"Here in your mind you have complete privacy..."
One of the most common apprehensions surrounding the journaling practice is the issue of privacy. There are a lot of remedies to this: painting over words, sercret codes, making pockets, locking the journal and the like. Many opt for digital journaling because it offers password protection. Analog journaling is unquestionably more beneficial, but I can understand the temptation of using a password. One of the major premises of journaling, after all, is the sanction of privacy.
Of course, you don't have to have dramatically secret thoughts and feelings to justify filling a journal. But at the end of the day, there's a part of our brains that unlocks under the conditions of trust, singularity and privacy. And a journal is the safest and most productive way to unlock it. So I'll go ahead and say that privacy is a necessary condition of journaling. If your writing is shared, it should only be under your expressed permission.
It should be noted that finding privacy is especially important in an era where some people seem to think that social media and texting supercede the limits of privacy and respect! *sigh* Don't even get me started on that.
But since there's already so much literature on how to keep your journaling private, I wanted to address a separate issue: what do you do when that privacy is violated?
It happens. It's happened to me a few times, and my journals were explicitly read twice. The first time by a classmate, the second time by a crush (yup)! I'll tell you about my experience to dispel the fear.
Like many, I found that journals were my only refuge as a kid, and one of the few non-judgemental places in which I could live. In elementary school, my journal was read by a bully who gradually pilfered (stole) my collection of pens over the course of the year. She boasted that she'd read it, too, perhaps because my journaling habit was a point of confusion and sometimes envy from my peers (I learned that in retrospect). I confronted her after school and screamed and cried. I'd written a privacy warning on the inside cover of the journal and I couldn't believe that someone would violate that on purpose. She was at least as shocked as I was by the frankness of my confrontation, and frantically defended herself by assuring me that she'd only read the first few pages. It frightened me, and I bought a different journal with the hope that it wouldn't be recognized; but I didn't stop journaling.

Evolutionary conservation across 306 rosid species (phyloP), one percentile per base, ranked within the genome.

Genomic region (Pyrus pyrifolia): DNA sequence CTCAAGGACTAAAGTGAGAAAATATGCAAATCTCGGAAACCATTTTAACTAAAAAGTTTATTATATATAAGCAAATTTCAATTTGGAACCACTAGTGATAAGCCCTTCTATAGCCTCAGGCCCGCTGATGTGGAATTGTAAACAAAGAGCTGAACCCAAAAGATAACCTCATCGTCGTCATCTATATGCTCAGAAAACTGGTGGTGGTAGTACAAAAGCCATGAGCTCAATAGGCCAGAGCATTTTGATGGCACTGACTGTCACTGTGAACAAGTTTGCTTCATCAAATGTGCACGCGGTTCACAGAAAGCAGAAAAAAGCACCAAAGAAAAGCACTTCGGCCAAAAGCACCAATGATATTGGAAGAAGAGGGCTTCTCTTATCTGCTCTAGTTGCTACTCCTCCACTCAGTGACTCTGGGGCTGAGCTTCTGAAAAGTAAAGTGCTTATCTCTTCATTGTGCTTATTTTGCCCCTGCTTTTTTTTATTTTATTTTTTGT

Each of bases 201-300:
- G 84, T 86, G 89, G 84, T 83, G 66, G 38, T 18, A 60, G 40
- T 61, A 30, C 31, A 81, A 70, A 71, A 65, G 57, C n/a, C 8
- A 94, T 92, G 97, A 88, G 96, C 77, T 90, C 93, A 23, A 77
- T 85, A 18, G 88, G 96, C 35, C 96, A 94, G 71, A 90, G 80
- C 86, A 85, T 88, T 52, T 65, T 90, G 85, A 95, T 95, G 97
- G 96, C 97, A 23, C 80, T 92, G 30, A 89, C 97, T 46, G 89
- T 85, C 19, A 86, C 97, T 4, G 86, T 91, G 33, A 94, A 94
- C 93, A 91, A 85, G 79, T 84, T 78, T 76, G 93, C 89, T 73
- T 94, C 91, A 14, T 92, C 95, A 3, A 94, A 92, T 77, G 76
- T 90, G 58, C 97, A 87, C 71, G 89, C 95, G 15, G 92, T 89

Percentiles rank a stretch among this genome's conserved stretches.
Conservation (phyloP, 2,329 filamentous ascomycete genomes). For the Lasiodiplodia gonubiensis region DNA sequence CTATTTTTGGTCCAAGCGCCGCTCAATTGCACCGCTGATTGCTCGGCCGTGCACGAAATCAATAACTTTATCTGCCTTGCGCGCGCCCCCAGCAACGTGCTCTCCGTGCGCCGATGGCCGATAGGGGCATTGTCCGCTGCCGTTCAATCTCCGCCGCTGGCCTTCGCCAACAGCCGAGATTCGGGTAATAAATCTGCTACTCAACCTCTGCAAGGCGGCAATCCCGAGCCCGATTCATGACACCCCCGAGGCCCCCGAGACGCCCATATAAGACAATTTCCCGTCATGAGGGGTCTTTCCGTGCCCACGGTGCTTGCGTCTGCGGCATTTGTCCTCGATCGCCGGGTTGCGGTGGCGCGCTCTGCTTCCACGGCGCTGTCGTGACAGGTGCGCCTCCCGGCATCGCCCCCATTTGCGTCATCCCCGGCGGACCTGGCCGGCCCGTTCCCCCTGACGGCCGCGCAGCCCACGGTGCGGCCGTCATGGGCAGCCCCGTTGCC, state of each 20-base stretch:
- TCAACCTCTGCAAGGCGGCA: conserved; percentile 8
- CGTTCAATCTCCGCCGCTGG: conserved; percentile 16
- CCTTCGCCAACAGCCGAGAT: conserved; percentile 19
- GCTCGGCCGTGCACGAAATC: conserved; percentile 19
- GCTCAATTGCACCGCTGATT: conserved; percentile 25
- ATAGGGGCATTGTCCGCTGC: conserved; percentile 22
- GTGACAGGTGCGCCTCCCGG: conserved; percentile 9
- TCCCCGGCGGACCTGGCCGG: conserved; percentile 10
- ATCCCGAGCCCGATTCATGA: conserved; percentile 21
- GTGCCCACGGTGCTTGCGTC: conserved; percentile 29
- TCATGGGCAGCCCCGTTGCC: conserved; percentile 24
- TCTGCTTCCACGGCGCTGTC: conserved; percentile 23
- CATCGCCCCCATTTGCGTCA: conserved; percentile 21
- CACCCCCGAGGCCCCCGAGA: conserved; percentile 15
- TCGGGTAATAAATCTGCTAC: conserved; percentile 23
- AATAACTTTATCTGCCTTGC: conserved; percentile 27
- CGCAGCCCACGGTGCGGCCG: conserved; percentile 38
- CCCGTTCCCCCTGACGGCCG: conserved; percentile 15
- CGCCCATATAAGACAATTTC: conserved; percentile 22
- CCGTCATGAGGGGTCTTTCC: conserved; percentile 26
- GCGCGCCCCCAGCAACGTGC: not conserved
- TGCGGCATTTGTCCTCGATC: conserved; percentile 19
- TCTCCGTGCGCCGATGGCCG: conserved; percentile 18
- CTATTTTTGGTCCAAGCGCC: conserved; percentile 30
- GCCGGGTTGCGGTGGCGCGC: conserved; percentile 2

That same year, another girl who I considered my friend hid my journal from me and pretended to find it in order to curry my favor. The journal was very much damaged in the process. But I didn't stop journaling, and I didn't stop bringing it to school.
Later in life, a guy read my journal while I had my back turned. He ran into some sensitive information. I had a deep affection for him. He didn't feel terribly guilty, even though he knew full well that the journal was private. In fact, he got angry at me for chastising him about it in front of his friends. He also made it quite clear that he knew some distasteful things I'd written and I wasn't convinced that he wouldn't tell everyone what he'd read.
But it didn't matter, because I didn't let it. I at least learned that the person was untrustworthy. I didn't stop journaling, but I journaled in poems for a long time. I wrote strictly in metaphors for fear that someone would find my thoughts on literal events or actual people. I actually found a lot of benefits to that method, and eventually stopped doing it out of fear.
People have taken or hidden my journals to get a reaction from me, too, because it's easy to see that they're important to me.
It happens. Even with my value in privacy, I can think of some times in my life when I've crossed the boundaries of others without fully understanding the consequences or seriousness of what I was doing; and that's part of the point. While I wouldn't say I've ever done anything to rival the worst privacy violations that have been made against me, I know enough to say that it's rarely as important to the perpetrator as it is to the victim. It's like an embarassing moment. It's the worst for you. No one will remember it as well as you, few will ever care. And those who do care won't make thoughts or words or actions that should be of any consequence to you.
If there's someone in your life who you feel will want to read your journal against your wishes, remember that your journal comes with a premise of privacy. No matter who reads it an how often, they will know they committing a violation, and anything they read is superceded by that. Think of it this way: even though we all know it's easier than ever to find out information about someone onilne, we don't make all our information public to all. Because for every piece of information we don't share, we are setting a premise that we don't want it to be shared. You can't control other people, but you can control yourself and the message you project.
But even if I hadn't learned those things, I would want to make one thing clear beyond excuse:
The trauma of those experiences combined never came within breathing distance of the freedom to be found in journaling.